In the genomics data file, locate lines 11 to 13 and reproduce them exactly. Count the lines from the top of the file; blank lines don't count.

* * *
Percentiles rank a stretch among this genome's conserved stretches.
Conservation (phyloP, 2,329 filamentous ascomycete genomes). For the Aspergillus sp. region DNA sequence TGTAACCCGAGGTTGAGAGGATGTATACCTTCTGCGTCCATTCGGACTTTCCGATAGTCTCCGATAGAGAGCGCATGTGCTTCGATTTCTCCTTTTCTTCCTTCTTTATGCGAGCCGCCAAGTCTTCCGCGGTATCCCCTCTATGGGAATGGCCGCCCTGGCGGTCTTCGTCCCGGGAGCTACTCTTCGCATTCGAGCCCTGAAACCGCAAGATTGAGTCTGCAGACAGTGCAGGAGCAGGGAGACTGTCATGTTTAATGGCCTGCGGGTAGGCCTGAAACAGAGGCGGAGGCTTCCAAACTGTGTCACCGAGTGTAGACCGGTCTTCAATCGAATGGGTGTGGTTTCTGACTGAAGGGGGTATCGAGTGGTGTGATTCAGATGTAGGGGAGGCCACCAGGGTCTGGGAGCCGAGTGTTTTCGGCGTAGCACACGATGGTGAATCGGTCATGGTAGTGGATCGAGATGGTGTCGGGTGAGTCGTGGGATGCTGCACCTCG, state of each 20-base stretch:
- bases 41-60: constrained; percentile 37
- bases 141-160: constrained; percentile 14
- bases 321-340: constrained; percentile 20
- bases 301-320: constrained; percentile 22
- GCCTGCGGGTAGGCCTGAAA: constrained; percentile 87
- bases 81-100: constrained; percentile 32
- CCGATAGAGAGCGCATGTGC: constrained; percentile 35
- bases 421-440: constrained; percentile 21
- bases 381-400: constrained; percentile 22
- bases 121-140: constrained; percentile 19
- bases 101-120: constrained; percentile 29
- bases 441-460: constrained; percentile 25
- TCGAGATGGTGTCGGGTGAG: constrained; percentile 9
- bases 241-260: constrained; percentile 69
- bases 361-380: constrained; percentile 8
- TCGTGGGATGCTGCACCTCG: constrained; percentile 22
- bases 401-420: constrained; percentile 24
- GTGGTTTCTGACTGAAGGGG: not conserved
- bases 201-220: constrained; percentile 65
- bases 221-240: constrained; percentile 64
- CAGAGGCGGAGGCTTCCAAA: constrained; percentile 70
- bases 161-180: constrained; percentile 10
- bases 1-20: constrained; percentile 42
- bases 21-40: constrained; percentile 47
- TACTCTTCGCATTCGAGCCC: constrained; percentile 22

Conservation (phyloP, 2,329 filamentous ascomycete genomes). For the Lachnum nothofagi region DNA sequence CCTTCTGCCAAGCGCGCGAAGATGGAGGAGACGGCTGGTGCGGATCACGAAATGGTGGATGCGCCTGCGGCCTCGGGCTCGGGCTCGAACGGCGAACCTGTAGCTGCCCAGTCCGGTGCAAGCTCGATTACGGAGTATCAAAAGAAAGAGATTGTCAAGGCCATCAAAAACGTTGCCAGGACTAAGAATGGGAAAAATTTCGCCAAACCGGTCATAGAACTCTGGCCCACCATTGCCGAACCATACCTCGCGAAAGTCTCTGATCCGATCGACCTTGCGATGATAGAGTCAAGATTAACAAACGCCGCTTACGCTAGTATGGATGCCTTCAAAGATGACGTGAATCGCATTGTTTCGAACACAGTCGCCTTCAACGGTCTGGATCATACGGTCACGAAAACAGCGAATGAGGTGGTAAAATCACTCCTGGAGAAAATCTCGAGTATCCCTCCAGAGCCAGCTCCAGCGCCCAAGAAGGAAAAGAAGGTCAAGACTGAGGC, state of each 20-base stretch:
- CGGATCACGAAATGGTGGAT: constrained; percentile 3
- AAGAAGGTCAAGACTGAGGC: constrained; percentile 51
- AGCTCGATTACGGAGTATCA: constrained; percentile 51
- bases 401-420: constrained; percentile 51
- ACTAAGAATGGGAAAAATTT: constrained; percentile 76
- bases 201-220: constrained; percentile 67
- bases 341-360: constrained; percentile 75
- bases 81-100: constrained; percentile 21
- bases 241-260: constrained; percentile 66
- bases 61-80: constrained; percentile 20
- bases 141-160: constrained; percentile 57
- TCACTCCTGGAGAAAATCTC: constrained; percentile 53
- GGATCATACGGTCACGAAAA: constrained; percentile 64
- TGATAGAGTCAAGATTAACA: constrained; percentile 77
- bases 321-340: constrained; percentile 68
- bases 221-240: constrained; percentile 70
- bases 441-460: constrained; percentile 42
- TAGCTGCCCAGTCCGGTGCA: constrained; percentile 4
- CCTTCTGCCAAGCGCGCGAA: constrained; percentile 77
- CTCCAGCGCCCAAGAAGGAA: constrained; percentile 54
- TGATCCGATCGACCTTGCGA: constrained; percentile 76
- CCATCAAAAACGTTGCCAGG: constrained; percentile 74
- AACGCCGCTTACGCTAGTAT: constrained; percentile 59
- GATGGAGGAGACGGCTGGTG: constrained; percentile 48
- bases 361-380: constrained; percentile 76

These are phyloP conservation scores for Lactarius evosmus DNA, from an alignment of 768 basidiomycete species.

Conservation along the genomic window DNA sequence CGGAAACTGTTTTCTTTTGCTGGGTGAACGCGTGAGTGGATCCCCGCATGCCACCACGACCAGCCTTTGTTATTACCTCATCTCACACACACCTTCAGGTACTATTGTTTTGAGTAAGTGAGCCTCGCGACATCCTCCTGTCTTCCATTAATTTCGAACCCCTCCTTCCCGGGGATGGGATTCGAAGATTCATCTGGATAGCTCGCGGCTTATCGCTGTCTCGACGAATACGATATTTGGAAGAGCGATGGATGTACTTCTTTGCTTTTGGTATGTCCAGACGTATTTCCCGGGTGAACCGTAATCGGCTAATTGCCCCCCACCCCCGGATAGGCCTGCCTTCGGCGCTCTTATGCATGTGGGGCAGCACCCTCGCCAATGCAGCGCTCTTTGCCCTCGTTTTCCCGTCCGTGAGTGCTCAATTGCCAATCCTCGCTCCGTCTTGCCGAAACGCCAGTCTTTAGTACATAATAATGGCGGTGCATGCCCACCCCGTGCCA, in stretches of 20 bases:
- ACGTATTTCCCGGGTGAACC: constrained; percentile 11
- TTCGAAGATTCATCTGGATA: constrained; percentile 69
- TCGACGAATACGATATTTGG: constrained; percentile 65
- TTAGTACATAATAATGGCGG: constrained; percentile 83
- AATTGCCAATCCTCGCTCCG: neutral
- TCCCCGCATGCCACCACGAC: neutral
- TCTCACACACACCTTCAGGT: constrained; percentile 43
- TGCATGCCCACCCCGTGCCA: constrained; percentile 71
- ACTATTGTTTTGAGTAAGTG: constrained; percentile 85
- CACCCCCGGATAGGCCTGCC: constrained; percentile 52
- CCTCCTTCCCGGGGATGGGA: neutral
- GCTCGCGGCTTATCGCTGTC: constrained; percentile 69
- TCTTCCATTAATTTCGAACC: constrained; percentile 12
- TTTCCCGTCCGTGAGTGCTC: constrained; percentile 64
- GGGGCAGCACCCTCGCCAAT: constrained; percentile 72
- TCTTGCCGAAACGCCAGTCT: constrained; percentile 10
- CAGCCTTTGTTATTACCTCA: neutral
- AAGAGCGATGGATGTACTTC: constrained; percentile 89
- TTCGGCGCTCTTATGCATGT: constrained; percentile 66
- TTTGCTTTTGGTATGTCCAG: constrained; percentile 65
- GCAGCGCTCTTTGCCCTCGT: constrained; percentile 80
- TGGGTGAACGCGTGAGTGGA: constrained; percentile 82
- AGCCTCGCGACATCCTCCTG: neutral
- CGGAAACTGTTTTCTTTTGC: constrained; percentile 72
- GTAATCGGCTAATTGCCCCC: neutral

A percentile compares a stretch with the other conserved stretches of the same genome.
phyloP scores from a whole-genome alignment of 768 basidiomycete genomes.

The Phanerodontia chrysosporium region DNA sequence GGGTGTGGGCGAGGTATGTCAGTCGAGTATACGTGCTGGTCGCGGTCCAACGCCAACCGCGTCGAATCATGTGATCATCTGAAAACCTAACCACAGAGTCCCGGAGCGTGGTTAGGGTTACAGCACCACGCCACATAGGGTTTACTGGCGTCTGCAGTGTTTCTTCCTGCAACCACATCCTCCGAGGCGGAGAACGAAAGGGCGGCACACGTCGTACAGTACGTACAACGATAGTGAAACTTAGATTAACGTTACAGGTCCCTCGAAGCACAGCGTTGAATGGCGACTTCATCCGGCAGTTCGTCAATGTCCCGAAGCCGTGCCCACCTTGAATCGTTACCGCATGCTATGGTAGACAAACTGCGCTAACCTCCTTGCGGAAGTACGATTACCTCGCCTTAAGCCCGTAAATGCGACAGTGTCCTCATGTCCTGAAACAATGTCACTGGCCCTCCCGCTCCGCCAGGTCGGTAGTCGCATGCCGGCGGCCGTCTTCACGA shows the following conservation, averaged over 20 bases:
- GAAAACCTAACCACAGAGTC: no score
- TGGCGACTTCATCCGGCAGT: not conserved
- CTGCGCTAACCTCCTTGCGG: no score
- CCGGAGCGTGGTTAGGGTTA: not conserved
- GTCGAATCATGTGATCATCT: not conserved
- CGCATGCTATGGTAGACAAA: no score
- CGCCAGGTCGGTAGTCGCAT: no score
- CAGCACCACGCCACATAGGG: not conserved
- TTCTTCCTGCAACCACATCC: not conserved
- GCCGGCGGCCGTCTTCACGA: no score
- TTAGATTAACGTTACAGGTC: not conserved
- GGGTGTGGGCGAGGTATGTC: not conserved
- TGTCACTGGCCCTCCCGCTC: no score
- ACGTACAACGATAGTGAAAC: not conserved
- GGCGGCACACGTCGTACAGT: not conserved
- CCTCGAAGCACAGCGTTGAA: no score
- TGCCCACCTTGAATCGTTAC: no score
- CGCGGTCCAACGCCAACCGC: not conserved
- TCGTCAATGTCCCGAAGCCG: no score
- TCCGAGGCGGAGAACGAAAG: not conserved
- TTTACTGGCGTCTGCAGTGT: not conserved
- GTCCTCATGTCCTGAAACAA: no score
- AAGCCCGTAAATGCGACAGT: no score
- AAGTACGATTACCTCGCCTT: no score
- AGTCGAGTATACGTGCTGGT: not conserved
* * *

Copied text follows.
- bases 381-400: constrained; percentile 22
- bases 121-140: constrained; percentile 19
- bases 101-120: constrained; percentile 29